Shipping and security officials say the cyber threat has grown steadily over the past decade as vessels have switched increasingly to satellite systems and paper charts have largely disappeared due to a loss of traditional skills among seafarers.

    “My own view, and it is only my view, is we are too dependent on GNSS/GPS position fixing systems,” said Grant Laversuch, head of safety management at P&O Ferries.

    “Good navigation is about cross-checking navigation systems, and what better way than having two independent electronic systems.”

    Lee Byeong-gon, an official at South Korea’s Ministry of Oceans and Fisheries, said the government was working on establishing three sites for eLoran test operations by 2019 with further ones to follow after that.

    But he said South Korea was contending with concerns from local residents at Gangwha Island, off the west coast.

    “The government needs to secure a 40,000 pyeong (132,200 square metre) site for a transmitting station, but the residents on the island are strongly opposed to having the 122 to 137 metre-high antenna,” Lee said.

    In July, the United States house of representatives passed a bill which included provisions for the US Secretary of Transportation to establish an eLoran system.

    “This bill will now go over to the senate and we hope it will be written into law,” said Dana Goward, president of the US non-profit Resilient Navigation and Timing Foundation, which supports the deployment of eLoran.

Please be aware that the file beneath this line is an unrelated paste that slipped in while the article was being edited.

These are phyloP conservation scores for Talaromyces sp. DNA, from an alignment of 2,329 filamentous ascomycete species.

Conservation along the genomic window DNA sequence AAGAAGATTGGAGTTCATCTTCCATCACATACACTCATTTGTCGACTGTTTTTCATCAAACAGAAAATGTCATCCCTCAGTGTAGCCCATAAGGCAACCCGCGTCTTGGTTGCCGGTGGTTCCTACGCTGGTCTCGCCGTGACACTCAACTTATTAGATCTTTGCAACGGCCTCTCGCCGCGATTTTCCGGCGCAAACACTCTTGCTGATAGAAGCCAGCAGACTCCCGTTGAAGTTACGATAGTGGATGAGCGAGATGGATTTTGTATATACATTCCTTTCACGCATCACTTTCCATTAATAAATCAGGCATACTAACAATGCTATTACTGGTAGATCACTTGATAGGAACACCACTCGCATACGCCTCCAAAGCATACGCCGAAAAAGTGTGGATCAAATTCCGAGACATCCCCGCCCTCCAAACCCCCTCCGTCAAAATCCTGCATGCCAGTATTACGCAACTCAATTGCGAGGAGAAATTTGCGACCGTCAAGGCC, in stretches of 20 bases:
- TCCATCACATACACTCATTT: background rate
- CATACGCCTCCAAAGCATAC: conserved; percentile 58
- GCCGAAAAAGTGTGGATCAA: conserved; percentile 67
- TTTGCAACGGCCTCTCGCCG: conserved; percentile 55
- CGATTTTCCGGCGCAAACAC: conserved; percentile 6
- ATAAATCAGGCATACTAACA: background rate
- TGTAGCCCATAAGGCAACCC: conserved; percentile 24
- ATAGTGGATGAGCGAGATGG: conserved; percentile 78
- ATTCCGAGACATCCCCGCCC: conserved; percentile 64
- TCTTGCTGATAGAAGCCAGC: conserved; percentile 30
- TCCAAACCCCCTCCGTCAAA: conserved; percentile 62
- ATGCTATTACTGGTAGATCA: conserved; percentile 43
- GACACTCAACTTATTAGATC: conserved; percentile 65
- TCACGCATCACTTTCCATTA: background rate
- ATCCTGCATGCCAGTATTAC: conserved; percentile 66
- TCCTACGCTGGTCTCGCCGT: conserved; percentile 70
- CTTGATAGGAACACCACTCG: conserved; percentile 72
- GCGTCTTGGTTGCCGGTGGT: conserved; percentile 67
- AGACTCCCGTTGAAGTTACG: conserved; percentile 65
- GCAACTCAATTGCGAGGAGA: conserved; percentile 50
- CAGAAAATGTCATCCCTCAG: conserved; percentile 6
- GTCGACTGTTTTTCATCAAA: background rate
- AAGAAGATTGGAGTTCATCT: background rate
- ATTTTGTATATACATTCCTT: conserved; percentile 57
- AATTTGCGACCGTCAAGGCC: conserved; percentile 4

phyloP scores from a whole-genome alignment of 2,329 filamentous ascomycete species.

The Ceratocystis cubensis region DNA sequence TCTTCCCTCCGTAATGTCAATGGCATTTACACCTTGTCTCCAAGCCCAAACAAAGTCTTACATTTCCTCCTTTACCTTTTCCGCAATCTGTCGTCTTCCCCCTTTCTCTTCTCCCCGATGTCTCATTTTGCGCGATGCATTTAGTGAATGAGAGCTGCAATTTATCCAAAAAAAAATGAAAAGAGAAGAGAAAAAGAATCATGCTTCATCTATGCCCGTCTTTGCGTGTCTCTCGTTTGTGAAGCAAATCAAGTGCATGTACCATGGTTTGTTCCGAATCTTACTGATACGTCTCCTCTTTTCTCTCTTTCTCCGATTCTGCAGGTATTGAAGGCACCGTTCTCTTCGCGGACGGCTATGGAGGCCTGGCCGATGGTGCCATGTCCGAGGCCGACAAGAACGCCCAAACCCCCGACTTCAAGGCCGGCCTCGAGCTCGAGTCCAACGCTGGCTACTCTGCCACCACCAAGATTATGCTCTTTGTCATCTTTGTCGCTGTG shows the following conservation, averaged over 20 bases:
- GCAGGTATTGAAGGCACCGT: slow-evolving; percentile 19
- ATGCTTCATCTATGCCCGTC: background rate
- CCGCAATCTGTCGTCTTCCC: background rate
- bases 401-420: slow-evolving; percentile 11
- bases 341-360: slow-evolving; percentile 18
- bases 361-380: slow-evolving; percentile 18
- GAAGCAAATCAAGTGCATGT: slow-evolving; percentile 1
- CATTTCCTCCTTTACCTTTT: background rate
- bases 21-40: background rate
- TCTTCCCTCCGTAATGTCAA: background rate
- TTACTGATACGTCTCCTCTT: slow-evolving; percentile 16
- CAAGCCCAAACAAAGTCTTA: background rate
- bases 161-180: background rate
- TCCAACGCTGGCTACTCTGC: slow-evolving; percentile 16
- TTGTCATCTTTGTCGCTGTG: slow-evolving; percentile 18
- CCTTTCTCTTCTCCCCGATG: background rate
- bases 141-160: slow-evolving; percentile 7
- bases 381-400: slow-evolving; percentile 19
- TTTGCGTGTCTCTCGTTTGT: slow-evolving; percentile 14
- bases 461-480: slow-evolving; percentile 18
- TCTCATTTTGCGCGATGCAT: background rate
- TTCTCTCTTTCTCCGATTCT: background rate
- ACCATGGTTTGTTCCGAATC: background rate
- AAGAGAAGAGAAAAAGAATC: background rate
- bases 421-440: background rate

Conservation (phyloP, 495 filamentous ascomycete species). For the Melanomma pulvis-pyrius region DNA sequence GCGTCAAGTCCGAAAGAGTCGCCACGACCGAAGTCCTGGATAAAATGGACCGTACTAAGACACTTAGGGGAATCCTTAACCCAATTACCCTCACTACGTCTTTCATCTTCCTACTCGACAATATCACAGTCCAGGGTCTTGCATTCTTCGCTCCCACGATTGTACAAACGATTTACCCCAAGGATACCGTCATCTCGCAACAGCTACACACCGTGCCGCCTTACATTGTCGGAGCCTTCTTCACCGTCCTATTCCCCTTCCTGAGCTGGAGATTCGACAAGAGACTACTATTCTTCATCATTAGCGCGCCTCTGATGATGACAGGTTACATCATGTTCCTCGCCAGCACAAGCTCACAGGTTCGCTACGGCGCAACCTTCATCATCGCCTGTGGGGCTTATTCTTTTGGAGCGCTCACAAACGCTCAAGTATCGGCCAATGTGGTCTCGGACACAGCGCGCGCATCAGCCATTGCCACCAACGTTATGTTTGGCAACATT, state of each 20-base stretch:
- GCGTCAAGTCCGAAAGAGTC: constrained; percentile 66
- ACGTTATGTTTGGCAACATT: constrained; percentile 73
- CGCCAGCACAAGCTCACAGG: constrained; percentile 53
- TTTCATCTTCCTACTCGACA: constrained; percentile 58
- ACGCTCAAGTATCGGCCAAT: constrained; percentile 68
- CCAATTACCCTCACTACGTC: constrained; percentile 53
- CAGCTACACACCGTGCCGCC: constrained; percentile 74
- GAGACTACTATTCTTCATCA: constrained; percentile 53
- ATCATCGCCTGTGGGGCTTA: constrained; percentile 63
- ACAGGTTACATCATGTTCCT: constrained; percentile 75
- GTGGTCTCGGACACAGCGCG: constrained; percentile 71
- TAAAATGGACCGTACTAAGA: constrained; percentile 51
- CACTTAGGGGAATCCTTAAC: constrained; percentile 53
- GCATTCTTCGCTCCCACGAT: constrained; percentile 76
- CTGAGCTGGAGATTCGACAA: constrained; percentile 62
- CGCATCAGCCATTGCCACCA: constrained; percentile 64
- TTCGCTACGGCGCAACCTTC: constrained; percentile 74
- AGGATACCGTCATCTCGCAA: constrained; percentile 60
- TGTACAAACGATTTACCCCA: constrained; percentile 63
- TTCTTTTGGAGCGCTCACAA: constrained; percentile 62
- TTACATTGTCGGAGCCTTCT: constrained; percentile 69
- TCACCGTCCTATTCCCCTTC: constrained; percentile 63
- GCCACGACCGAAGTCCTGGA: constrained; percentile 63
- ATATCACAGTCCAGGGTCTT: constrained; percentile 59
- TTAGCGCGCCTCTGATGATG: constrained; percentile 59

“We don’t see any problems with the President signing off on this provision.”

    The previous administrations of Presidents George W. Bush and Barack Obama both pledged to establish eLoran but never followed through. However, this time there is more momentum.

    In May, US Director of National Intelligence Daniel Coats told a senate committee the global threat of electronic warfare attacks against space systems would rise in coming years.

    “Development will very likely focus on jamming capabilities against … global navigation satellite systems, such as the US global positioning system,” he said.

    Spoofing dangers

    Russia has looked to establish a version of eLoran called eChayka, aimed at the Arctic region as sea lanes open up there, but the project has stalled for now.

    “It is obvious that we need such a system,” said Vasily Redkozubov, deputy director general of Russia’s Internavigation Research and Technical Centre.

    “But there are other challenges apart from eChayka, and

    View the Original article

     
  • jkabtech 8:17 pm on August 21, 2017 Permalink | Reply
    Tags: , , Cyber, ,   

    MacGibbon to lead Australian Cyber Security Centre 

    Centre will get 24/7 response capability.

    Prime Minister Malcolm Turnbull will appoint his cyber security advisor Alastair MacGibbon as the head of the country’s Cyber Security Centre following a recommendation from a review of Australia’s security agencies.